David Phillips
David Phillips
Automotive News Online Managing Editor

Hopes run high as Detroit show draws near

Workers prepare the Infiniti stage ahead of the 2014 North American International Auto Show on Thursday.

Photo credit: BLOOMBERG
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U.S. light-vehicle sales are up. Suppliers are back on solid ground. The government is formally out of the auto business. Automakers are spending more money -- on auto show exhibits, it appears. Even Cobo Center is spruced up and ready for prime time.

The stage is set for the 2014 edition of the Detroit auto show -- severe cold temps and snow aside -- and expectations are riding high.

"It's a good time to be celebrating the 25th anniversary of the North American International Auto Show," Rod Alberts, executive director of the Detroit Auto Dealers Association, said Thursday during a preview of the 2014 show at Cobo Center in downtown Detroit.

His biggest headache? Prepping for Vice President Joe Biden's scheduled visit on Wednesday morning. The whole house has to be swept in advance by the Veep's security detail.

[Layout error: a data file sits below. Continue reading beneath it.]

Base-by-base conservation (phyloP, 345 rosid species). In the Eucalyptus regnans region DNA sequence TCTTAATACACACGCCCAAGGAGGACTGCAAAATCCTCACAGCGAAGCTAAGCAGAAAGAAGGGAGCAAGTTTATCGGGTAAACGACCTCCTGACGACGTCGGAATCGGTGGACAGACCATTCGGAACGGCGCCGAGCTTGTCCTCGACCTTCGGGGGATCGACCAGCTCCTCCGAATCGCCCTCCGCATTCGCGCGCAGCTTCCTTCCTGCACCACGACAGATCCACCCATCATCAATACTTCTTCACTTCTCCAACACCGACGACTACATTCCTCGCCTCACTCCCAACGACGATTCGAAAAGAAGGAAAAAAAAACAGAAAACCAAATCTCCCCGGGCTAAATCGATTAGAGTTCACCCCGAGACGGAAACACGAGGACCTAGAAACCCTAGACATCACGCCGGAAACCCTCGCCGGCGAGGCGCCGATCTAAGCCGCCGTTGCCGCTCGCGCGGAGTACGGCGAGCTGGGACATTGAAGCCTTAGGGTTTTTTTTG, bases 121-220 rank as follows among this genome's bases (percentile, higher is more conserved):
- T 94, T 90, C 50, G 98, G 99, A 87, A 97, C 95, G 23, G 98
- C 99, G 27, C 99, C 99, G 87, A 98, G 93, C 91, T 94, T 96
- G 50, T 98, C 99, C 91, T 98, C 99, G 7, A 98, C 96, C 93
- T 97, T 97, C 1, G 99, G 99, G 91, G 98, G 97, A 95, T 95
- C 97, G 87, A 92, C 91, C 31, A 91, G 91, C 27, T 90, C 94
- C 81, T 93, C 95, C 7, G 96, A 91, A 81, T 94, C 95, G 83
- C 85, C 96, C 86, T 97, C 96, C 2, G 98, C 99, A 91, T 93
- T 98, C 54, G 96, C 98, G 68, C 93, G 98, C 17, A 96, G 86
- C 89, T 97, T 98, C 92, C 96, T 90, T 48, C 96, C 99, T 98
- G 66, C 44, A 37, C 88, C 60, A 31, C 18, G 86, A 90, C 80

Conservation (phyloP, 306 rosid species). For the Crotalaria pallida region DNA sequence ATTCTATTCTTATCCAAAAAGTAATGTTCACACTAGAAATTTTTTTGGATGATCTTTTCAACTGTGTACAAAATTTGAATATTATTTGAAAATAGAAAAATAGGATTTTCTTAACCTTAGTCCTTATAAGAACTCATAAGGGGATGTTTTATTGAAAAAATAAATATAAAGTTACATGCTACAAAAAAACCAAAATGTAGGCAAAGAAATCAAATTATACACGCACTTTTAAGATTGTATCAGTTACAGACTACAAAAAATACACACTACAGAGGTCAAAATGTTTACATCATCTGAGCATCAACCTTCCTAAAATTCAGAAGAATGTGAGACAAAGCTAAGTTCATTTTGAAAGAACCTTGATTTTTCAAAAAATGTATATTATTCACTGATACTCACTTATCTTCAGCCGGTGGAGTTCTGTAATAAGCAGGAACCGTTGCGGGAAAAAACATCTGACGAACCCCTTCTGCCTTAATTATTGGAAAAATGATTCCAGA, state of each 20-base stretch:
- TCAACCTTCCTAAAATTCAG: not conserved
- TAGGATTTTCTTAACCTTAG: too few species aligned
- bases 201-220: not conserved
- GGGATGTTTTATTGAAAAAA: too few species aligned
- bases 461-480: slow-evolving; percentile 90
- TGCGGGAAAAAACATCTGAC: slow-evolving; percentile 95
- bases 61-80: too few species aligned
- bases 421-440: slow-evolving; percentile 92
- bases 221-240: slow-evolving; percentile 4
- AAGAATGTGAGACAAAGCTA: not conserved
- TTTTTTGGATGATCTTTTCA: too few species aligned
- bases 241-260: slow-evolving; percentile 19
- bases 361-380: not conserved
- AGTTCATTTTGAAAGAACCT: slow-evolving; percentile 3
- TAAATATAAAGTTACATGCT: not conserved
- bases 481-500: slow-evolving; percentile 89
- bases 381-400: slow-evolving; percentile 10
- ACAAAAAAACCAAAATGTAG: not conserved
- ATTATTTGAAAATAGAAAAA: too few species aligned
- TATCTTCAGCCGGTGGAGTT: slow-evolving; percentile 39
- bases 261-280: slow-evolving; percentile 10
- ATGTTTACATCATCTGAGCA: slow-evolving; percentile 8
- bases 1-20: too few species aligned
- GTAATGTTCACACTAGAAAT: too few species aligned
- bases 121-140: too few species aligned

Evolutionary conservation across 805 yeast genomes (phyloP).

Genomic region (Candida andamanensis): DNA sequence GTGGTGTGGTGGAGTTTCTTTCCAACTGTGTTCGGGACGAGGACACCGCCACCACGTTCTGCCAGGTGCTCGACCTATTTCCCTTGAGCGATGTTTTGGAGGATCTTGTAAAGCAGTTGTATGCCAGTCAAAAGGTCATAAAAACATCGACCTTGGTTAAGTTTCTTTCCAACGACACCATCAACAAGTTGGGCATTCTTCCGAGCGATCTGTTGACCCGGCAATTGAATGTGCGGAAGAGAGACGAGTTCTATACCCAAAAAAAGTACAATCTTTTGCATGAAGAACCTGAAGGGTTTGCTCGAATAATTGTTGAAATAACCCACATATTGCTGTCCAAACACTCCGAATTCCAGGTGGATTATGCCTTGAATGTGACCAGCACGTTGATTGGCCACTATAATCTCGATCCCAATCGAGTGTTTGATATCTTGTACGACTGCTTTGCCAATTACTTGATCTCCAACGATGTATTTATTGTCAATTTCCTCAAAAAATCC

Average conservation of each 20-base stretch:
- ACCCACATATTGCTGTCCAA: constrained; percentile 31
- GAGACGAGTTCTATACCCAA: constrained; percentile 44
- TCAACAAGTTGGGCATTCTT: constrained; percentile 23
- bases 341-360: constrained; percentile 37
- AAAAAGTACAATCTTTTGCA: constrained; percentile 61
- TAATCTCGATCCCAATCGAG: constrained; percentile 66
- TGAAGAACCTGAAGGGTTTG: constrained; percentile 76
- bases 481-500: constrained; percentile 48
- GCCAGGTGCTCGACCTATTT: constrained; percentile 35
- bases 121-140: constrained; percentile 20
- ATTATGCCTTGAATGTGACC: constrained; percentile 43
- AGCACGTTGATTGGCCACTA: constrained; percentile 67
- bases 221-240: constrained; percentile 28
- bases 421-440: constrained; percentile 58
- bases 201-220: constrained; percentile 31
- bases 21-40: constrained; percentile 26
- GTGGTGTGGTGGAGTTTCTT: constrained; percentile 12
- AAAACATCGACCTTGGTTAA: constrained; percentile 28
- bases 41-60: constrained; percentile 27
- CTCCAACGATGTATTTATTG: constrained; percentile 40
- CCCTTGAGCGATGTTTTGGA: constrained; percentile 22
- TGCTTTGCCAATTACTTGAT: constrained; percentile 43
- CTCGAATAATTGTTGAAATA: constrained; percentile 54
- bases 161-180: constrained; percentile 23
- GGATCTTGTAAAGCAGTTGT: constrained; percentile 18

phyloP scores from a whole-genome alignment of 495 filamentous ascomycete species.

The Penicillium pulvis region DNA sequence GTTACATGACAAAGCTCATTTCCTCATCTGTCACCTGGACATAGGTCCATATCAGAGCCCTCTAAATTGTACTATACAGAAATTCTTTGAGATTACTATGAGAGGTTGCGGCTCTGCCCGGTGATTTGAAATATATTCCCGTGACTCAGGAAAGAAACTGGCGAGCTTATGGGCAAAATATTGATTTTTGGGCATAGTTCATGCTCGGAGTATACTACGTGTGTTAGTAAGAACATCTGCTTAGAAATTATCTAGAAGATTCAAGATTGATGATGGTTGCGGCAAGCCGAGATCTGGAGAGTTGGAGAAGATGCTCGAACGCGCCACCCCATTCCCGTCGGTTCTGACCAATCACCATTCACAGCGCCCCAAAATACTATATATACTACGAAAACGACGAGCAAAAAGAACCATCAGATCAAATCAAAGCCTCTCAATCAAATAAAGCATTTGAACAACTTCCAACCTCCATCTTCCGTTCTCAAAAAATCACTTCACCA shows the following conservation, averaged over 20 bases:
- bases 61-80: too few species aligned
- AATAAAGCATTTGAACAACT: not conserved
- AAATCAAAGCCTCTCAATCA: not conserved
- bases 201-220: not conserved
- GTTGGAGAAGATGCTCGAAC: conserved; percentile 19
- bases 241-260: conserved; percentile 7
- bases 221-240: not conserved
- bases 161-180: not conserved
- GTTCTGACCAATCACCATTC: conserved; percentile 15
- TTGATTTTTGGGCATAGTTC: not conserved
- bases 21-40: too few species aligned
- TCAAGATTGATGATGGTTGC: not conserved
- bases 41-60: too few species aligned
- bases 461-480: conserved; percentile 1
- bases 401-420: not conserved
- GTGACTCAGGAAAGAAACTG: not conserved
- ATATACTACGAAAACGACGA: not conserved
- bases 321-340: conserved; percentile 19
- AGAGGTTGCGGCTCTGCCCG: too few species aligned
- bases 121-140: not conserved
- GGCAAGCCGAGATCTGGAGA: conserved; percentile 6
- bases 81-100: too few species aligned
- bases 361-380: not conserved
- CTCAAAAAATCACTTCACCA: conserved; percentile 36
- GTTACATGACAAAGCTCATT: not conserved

Look for Biden, a Corvette owner, to visit the Chevy stand to check out the new Z06.

That's the same time dealers will get a chance to privately preview the show.

Alberts said ticket sales for the dealer preview should hit 450, up from 250 in 2013, the first year dealer tours were offered. And about half of those dealers are expected to come from outside the Detroit area, Alberts said.

The Cadillac display comes together Thursday.

Photo credit: GM

With the number of media credentials tracking 10 percent above 2013, 3 days before the start of press previews, show organizers expect to exceed the 5,212 journalists that attended last year.

Of note, there are new journalists credentialed from Ecuador, Hungary, Croatia, Saudi Arabia and Uruguay this year; while journalists from Namibia, Luxembourg and Nigeria are no shows, so far, this year.

On Wednesday and Thursday, some 25,000 to 30,000 people -- most of them engineer types from suppliers -- are expected to attend Industry Days.

There are lots of changes on the show floor. Chrysler Group plans the biggest Mopar exhibit ever. At the Cadillac stand, the venerable wreath is gone from the crest.

Lexus, Mazda, Acura, Audi and Mercedes plan significantly new displays. And like every year in recent memory, more monster video screens will adorn the walls.

And then there are the new cars and trucks. And no doubt, a few surprises.

Cue the red carpet and fire up the spotlight.

You can reach David Phillips at dphillips@crain.com.

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